'The character Love is just crazy, and he’s someone who can’t do anything predictable.'

Directing Irumugan Anand Shankar speaks out on action Love and Chiyaan Vikram
news Cinema Monday, September 05, 2016 - 12:02

Anand Shankar, director of ‘Irumugan’, opens up on the experience of helming the big-budget action flick which hits the screens on Thursday. He talks about his fascination for the action genre, the process of writing the character ‘Love’, and working with Vikram and Nayanthara.

Excerpts from the interview.

Going by the promos, it’s easy to assume that Irumugan, much like your first film Arima Nambi, is an action-packed thriller…

I’d consider Arima Nambi more of a thriller. Irumugan, on the other hand, is an out-and-out action flick laced with some elements of science-fiction, and it has been made in such a way that it can be easily sold to the audience. People have started asking me if I love making action films. But, I also like other genres, but I don’t want to explore now.

Has working with A.R Murugadoss (as an assistant in ‘Thuppakki’ and ‘7am Arivu’), in a way, influenced your fascination for the action genre?

I don’t think so. Even before I decided to become an assistant director, there were these directors, like Shankar sir, I looked up to and wanted to work with. I joined Murugadoss sir as an AD because I love his work, and the scale on which he makes his films. Hence, it made sense for me to work with him and the experience helped me learn a lot.

Vikram is known for his versatility but not so much as an action hero. What convinced you that he would be the best choice?

I had two-three story ideas, and I thought this particular idea will work with Vikram. When I pitched the idea, he liked it, and I developed the script for him. I have been watching his films for so long, and I’m aware of his positives and the potential that I can actually tap. I realized if audiences appreciate his work in the film, it’ll work to my advantage in a big way.

Do you feel this idea may not have worked with any other actor?

Vikram got in touch with me after watching Arima Nambi and asked if I had any story idea. He clearly expressed interest to collaborate, and I didn’t want to miss the opportunity. At that point of time, I had this script that demanded getting into a very different look, performing and having this unique body language. I knew for a fact that these are things that’ll get him excited and I realized only he could do justice to such a role. I was happy I pitched the idea to him in the first place. When he liked it, developing it was fun because I had him in mind already and I could go overboard. Otherwise, if you decide to go overboard, who are you going to cast?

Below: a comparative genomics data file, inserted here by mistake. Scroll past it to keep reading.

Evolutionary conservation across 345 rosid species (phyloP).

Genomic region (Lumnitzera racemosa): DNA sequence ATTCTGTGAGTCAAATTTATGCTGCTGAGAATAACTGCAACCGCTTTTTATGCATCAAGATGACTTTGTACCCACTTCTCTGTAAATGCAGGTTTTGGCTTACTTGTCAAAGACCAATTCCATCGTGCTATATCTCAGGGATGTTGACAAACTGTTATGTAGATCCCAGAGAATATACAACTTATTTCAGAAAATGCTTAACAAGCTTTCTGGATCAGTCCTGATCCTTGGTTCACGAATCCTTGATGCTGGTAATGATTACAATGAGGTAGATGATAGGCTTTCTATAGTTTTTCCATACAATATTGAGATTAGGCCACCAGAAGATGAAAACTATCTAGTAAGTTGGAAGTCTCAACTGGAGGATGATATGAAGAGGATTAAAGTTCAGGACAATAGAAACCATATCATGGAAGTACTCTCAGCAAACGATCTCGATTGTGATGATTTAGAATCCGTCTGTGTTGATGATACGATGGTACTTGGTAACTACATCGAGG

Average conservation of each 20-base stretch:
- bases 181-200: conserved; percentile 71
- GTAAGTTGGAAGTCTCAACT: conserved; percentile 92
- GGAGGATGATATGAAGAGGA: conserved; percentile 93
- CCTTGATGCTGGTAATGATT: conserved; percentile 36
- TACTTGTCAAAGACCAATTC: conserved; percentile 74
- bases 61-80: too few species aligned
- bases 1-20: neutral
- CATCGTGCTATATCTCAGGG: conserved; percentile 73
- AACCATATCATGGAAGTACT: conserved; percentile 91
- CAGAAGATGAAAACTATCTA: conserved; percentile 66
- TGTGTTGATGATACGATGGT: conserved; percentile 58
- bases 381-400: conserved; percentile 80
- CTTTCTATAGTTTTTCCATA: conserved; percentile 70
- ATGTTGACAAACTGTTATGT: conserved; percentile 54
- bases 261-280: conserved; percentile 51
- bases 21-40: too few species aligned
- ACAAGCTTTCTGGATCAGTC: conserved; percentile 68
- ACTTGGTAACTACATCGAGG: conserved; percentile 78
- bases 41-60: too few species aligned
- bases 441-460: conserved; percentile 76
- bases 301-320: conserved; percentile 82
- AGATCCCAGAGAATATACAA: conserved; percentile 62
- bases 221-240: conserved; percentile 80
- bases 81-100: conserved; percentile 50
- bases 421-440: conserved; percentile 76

Vikram’s experiments in terms of roles have not always worked in the film’s favour at the box-office…

Each actor is appreciated and known for something. Vikram has told me that experimenting has won him appreciation because even when an actor gives five back-to-back commercial films, people complain. While some of his films may have not done well commercially, he strongly feels he’s been getting appreciation for whatever he’s been doing and that’s what gives him the kick. ‘Irumugan’ too gave him the kick, but importantly it also gave him the confidence that the film has the potential to work commercially.

Among the two roles Vikram essays, the Love character (rumoured to be a transgender) from the promos raised quite a few eyebrows and also earned mixed reactions…

What people deciphered out of the character was wrong. Vikram, contrary to some reports, is not playing a transgender person. When you watch the film, you’ll get a clear picture of the character. The way I see it, there was never any mixed reactions. It was propagated by some media reports. I believe I’ve made a character audiences will like and I haven’t portrayed it in a way it will insult anyone. Love is just crazy, and he’s someone who can’t do anything predictable. These reports, in my opinion, have raised anticipation and most people will look forward to watch Love onscreen.

Vikram also plays a secret agent called Akilan. Which among the two characters (other one being Love) you enjoyed writing?

Akilan is the protagonist, and it’s more run-of-the-mill but there’s something exciting about the character. You can repeat Akilan in many films. Replace Vikram with some other actor, change the backdrop, and you can use the character the way you want it. Love will always remain unique and whether it will work or not, we’ll only know post release. But, it’s the kind of role no one else could have played. To answer your question, I thoroughly enjoyed writing Love more than Akilan.